5.  Align your company values with your chosen target customers

Businesses must appeal to the values that their target customers hold dear, and they must also know how to express those values in branding messages.  This means aligning your values with those of your chosen customers, believe in what they believe in.  I call this marketing to the inside not outside of the customers.  Customers don’t just buy what you do, but why you do it. Most companies know what and how to sell…but they don’t know why.  Like it or not, customers decisions are emotional, and you must engage them on an emotional level to change their minds and behaviors.  This is a different way to interpret reality than rational levers of facts and features.   Pick and choose the emotional values that you can and know how to truly deliver on, and then communicate it.

6.  Communicate

This is, and should be, the last phase of strategic execution.  More often than not, companies of all sizes jump to the communication phase without completing the prerequisite steps.  Nothing hurts the company performance more than communicating a branding message that is not consistent with your strategic differentiation and priorities.   Bringing your strategic vision to life in your communication tactics is not easy.  If you don’t know how, you should consult with an expert and make the best use of your marketing dollars.  Otherwise, you’re confusing your customers while your competitors are getting it right.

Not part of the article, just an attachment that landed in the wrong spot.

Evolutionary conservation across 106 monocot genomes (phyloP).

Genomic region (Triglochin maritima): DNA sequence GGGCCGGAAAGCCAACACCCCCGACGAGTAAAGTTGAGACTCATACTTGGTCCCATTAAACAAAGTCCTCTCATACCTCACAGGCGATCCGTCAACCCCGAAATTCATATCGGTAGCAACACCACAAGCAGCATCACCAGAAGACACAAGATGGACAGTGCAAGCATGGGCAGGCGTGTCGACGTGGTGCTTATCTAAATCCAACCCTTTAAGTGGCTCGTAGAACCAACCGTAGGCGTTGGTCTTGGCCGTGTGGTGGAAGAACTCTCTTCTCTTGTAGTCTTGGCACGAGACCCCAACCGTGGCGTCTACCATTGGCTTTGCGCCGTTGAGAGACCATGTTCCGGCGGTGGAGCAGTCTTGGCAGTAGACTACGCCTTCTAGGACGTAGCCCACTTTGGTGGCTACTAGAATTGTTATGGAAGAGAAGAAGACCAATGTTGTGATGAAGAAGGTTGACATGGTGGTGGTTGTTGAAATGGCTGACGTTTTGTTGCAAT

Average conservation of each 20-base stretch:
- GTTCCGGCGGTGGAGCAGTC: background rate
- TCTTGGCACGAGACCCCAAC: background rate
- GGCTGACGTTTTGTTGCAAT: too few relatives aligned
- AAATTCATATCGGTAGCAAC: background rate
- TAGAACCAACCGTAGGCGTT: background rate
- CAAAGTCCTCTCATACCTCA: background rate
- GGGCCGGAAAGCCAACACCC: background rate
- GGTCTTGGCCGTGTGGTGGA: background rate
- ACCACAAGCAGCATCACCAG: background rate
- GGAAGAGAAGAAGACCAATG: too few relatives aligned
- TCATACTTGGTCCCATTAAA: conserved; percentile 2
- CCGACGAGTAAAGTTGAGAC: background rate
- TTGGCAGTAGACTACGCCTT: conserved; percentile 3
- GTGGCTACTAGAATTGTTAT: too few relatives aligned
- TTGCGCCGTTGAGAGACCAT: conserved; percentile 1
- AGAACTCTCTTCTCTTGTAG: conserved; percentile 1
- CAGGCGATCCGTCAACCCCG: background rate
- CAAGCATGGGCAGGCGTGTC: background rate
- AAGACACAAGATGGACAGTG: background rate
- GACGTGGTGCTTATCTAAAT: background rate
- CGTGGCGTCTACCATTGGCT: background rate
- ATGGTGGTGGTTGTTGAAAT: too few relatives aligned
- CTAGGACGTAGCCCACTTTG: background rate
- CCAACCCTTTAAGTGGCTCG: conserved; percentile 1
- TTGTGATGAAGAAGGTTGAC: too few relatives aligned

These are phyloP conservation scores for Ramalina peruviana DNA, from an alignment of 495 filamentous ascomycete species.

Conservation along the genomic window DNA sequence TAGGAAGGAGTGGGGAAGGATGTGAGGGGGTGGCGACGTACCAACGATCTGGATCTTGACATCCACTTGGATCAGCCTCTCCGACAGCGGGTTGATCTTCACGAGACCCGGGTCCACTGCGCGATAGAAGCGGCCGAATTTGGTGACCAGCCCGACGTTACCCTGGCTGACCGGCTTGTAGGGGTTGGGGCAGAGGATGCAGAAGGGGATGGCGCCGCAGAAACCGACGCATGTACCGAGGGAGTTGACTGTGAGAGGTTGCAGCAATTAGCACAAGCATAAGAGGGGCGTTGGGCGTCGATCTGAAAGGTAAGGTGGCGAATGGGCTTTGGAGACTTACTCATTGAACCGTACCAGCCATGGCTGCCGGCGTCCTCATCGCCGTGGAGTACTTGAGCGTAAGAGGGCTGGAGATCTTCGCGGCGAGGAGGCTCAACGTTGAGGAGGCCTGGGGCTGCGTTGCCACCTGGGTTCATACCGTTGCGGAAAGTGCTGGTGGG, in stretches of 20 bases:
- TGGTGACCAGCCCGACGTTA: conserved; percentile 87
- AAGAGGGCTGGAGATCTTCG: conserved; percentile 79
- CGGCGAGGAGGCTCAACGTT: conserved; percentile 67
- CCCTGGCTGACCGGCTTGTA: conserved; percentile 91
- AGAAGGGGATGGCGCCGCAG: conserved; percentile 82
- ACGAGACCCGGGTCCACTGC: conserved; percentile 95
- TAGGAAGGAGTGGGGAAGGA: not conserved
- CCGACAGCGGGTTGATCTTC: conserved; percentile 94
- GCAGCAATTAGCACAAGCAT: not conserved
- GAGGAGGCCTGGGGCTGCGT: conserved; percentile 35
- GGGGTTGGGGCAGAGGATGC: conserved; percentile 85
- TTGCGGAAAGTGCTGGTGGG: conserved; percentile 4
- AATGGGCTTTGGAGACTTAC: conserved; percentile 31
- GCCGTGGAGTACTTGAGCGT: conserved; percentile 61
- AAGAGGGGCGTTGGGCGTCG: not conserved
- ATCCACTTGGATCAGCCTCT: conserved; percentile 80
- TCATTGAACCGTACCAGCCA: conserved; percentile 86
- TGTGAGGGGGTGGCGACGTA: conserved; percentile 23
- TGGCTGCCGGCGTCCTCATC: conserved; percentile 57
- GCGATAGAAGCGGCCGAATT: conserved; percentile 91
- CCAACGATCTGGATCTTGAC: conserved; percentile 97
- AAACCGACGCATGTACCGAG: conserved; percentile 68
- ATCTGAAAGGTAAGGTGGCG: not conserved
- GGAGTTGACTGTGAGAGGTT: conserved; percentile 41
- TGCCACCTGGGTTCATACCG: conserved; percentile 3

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My Book Coming Soon….Value of Service


Happy New Year! Yes, I know….I am late for both my happy new year wishes and bimonthly blogs. Truth is, I’ve been busy finalizing production details with my publisher and gearing up for a busy season of consulting and speaking. But I wanted you to be the first to see the layout of my book cover: “The New World Marketplace – how women, youth and multiculturalism are shaping our future.”